I agree that this is not the best interview technique, however, as a headhunter in the past, I can understand why they do this. It eliminates the wheat from the chaff very quickly. This is a very stressful event. (Most people freeze up in an extemporaneous interview like this on camera.) If their goal is to eliminate those people that don’t do well on a video camera, it probably works very well.) However, as you have stated, this is NOT as good as a face to face interview.

    Neither is a resume.

    The purpose of these type of interview techniques is to quickly get a feel for the candidate, and not waste valuable time going through hundreds of resumes and making calls, to set up appointments, and have no shows and people that call in sick, and ruin your entire interview schedule.

    It’s a terrible substitute, but it is a substitute. I would certainly hope that it’s not the only interview that a person faces, but, if it is, I would imagine that it is not going to last long. It doesn’t get into the skill sets that a real person has, it just finds out which people do well on camera. That is the worst way to determine a candidates competency, heck, even Barrack Obama sounds good on camera.

    • Reed – I completely respect your opinion and experience – but I find this interview technique lazy and abhorrent. And the fact that I know who the employer is, and it is one of my favorite companies in the world, just makes it that much worse to me.

      It is the job of recruiters, headhunters and hiring managers to separate the wheat form the chaff, no matter how long it takes or how arduous it is. There is no way a computer screen and recording device can replicate the human standard especially in interviewing. And frankly, someone is going to have to watch these videos so is it even all that time saving?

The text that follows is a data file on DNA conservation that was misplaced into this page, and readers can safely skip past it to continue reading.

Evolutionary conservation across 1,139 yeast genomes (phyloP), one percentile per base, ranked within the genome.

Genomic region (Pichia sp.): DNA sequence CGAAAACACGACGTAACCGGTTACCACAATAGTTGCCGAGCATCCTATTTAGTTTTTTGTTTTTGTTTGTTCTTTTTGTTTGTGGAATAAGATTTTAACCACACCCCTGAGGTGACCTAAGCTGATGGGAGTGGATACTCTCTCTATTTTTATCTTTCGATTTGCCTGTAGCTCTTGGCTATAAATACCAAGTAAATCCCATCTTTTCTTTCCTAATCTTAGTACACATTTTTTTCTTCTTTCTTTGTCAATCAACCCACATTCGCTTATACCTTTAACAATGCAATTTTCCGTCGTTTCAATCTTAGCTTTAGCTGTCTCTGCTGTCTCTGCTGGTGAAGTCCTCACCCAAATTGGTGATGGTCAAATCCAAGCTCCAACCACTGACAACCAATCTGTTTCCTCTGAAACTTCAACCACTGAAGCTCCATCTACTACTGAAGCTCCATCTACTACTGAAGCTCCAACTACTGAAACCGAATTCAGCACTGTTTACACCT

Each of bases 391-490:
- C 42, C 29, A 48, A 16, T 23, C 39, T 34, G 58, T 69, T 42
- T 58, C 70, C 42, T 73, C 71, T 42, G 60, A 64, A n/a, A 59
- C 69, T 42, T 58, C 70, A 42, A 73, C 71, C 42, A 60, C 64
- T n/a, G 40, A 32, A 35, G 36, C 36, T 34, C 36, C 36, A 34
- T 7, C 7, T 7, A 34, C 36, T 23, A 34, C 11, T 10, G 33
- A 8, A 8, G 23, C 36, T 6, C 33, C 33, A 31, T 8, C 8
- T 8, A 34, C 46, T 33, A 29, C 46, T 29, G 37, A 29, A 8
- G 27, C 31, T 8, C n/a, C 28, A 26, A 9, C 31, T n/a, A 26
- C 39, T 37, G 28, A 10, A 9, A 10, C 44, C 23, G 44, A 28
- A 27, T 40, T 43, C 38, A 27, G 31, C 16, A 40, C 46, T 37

There is a coach in the NFL who has won a few super bowls who is routinely emphasizing, “it’s not about having the best 53 names on your roster, it’s about having the right 53 players” and I find the same to be true in every business – you have to dig deep in the hiring process to find out cultural fit, skill set, attitude, ceiling etc. Hiring the right people is the most important role of any manager so yeah, it should take time and it should be hard and it should at times be frustrating. I say deal with it and don’t take shortcuts like this! (This is where I drop the mic and walk off stage)

      Reed – I can’t stress this enough, I love that you have an alternate opinion, and this isn’t an assault on your response, because I think you are right and you nailed why companies do it…I just HATE it and can’t help myself from ranting on my comment soapbox – Brian

  3. Good topic. I’m on the fence here. Bad: if the company uses this “video-interview” to select a person for hire and then continues the practice for training and communication. Good: if those that can follow directions, have basic technical skills, speak clearly and look the part, are “all” selected for the live interview that should follow.

    The key to it all is in fact:, as you stated: “the most important thing for any business is hiring good people.” As a former business owner for 18 years and now just breaking into the sports industry, I can say; if I could have eliminated interviewing people who can’t find there way around the most elementary computer functions, looked like hell, were incapable of looking into my eyes and sounded as if the glass is always half empty…. Well my interviewing time would have been cut in half.

    This is why “hiring good people” is always stressed most important. Not because it’s obvious, but because it’s so incredibly difficult to do. Sad to say, those “good people” are few and far between.

    I can see the video interview as a time saver to weed out the obvious “non qualifiers.” But keeping in mind the “actors” on video may be just that and the “introvert” on video may very well knock your socks off in a live setting.

    Used very carefully, it might have its place. Used to select your final 1 or 2 candidates would almost guarantee you whiffed on a superstar. Big mistake!